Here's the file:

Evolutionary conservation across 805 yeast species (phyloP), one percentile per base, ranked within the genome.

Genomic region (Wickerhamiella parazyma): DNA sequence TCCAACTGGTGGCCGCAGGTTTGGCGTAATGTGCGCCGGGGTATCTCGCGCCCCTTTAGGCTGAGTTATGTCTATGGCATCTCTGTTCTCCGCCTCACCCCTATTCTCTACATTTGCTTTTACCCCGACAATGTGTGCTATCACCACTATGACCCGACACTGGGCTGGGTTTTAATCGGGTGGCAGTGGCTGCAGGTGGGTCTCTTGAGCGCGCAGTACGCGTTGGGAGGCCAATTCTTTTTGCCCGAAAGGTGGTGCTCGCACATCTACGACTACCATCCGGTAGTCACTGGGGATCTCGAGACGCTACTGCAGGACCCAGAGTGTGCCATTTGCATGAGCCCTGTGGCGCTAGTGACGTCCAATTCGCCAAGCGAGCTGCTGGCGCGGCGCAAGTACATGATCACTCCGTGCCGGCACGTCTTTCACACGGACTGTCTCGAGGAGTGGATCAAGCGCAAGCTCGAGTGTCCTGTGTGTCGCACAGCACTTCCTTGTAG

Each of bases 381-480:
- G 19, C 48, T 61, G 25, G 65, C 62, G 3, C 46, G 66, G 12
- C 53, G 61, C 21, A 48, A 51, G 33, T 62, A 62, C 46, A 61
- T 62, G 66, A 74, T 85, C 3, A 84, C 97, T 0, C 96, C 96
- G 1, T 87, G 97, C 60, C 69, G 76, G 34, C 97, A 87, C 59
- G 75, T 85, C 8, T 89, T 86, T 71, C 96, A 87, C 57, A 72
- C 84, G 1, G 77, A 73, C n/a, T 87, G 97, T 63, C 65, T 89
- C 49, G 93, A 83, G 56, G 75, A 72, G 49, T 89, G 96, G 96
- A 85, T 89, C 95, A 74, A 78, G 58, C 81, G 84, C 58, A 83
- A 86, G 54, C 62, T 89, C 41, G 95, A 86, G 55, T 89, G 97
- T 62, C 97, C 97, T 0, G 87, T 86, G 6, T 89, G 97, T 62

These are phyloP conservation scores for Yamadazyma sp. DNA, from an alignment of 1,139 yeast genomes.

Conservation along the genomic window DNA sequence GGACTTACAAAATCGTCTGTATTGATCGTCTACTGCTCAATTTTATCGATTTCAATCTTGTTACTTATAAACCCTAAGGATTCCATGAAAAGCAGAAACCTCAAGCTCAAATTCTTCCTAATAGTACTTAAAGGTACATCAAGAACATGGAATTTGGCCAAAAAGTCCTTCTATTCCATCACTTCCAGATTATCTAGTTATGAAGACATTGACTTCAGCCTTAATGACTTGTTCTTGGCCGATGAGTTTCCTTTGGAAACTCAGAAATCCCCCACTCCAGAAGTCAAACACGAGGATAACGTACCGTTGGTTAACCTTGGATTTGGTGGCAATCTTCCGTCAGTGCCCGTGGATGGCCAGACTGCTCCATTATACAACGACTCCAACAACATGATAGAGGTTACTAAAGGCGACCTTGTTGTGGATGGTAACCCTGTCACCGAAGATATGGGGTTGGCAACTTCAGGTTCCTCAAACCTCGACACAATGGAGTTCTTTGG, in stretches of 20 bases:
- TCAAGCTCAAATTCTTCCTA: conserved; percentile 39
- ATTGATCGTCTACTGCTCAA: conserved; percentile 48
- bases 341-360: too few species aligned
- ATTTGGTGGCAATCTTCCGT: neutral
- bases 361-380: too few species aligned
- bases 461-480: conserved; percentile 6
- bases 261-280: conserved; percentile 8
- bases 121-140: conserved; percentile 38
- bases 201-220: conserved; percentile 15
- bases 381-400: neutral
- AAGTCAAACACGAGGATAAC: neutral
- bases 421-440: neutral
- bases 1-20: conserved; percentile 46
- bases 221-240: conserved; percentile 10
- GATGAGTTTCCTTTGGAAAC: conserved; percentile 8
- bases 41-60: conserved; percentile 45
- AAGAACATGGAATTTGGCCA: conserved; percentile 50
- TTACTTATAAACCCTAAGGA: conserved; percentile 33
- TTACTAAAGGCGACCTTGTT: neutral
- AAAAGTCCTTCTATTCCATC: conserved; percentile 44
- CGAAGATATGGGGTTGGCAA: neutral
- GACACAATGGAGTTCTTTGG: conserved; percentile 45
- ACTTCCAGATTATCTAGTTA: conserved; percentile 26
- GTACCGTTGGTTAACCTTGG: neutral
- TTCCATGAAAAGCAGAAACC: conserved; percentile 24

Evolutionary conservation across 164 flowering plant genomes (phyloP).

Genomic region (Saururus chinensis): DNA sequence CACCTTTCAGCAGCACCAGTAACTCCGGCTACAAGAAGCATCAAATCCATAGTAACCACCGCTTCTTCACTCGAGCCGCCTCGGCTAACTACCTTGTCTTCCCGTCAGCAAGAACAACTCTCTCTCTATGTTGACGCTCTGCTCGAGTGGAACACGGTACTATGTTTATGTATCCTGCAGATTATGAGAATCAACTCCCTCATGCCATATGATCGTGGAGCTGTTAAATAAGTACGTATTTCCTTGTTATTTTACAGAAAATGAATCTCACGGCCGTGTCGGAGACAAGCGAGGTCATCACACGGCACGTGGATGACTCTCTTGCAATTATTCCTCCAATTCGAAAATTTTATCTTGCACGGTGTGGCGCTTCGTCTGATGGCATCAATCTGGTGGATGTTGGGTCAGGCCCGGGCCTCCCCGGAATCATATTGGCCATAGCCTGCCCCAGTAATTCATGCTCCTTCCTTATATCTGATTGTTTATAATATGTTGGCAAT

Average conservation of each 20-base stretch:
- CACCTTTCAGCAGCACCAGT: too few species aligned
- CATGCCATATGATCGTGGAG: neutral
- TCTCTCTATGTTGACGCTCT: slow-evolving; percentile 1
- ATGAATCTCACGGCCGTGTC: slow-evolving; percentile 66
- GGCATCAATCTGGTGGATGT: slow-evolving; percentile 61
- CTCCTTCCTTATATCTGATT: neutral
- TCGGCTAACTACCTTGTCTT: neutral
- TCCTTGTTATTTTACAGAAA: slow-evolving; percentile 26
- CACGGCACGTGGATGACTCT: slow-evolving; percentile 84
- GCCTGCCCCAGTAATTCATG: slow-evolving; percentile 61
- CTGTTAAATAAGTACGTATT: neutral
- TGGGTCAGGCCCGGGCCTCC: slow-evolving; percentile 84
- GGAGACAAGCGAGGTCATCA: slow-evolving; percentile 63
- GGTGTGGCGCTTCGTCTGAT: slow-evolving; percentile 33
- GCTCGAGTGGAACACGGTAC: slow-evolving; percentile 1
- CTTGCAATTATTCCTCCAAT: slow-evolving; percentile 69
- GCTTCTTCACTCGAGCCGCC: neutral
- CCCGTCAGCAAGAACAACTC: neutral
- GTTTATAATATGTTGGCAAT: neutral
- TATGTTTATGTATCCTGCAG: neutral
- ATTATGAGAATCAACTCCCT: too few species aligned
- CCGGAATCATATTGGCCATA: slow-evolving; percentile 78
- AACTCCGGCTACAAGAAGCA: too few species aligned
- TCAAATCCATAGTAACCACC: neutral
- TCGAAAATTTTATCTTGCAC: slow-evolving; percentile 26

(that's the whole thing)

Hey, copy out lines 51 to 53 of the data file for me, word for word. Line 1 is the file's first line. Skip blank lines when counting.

- TCCTTGTTATTTTACAGAAA: slow-evolving; percentile 26
- CACGGCACGTGGATGACTCT: slow-evolving; percentile 84
- GCCTGCCCCAGTAATTCATG: slow-evolving; percentile 61